1
vote
3answers
4k views

How to categorize vocabulary for practical use?

What classification scheme exists for grouping words by their meaning, e.g., "words that describe food," "emotion words," and "types of people"? My concern is pragmatic; grouping words with similar ...
2
votes
2answers
1k views

Is there a rule or pointer explaining where to put '_even'_ in a sentence?

You don't even have a chance. You don't have even a chance. You even don't have a chance. You had no chance. (where?)
1
vote
2answers
173 views

Is “Math Calculation” redundant when describing how to solve a problem?

I was corrected by another individual when describing the solution to a problem as a "math calculation". Is math implied when using calculation in a sentence therefore making my statement redundant?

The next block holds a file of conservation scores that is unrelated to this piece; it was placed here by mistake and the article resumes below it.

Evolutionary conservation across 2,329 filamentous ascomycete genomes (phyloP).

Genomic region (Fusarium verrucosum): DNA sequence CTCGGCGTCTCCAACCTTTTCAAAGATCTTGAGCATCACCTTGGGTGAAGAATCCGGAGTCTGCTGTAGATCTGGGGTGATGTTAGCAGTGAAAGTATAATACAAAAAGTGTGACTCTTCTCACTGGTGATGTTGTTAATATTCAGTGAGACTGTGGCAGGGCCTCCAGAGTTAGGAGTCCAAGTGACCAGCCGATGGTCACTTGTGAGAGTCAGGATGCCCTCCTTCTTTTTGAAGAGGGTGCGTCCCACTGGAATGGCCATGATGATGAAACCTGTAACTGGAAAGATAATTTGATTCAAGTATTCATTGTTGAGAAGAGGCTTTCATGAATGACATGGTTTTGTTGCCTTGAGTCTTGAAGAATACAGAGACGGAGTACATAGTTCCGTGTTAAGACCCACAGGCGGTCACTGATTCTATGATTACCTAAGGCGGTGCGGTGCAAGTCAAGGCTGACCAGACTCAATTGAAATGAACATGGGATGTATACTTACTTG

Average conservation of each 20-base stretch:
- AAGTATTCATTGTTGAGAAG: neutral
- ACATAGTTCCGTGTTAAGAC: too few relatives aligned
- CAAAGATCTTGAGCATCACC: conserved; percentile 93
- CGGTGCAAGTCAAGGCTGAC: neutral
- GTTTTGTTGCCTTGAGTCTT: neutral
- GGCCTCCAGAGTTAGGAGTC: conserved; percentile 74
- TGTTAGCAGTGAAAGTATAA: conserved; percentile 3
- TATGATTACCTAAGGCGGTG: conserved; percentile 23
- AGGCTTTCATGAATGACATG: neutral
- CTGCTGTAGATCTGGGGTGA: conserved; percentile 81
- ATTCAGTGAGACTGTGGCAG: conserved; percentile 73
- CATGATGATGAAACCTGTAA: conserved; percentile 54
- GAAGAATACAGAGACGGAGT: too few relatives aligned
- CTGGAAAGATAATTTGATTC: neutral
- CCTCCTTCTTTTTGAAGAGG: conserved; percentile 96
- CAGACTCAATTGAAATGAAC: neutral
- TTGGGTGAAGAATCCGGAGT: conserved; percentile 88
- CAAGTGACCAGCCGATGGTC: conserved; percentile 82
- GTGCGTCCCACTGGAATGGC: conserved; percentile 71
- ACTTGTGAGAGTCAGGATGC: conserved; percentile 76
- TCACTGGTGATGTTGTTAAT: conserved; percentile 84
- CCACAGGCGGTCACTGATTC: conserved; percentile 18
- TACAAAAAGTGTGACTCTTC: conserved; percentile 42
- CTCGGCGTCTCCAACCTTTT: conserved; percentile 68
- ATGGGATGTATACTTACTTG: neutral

2
votes
2answers
158 views

Usage of myriad as a noun

Can the word myriad be used in a stand-alone fashion, without a subsequent of prepositional? He rose to address the myriad, and wept. The word is a noun, and this usage sounds poetic to me, and I ...
3
votes
1answer
2k views

Using “such” + article form

When we use the word 'such', is there a rule to dictate whether we need to add article a/an behind? For example: I did not expect such cold weather. and I did not expect such a cold weather. ...
0
votes
1answer
350 views

Aloof proper usage

So is it a good use of the word aloof to say "She is not aloof to their harsh judgements"? The intent is to say that a person is aware of the perception others have of them. Thanks.
0
votes
3answers
2k views

Use of 'agendum' today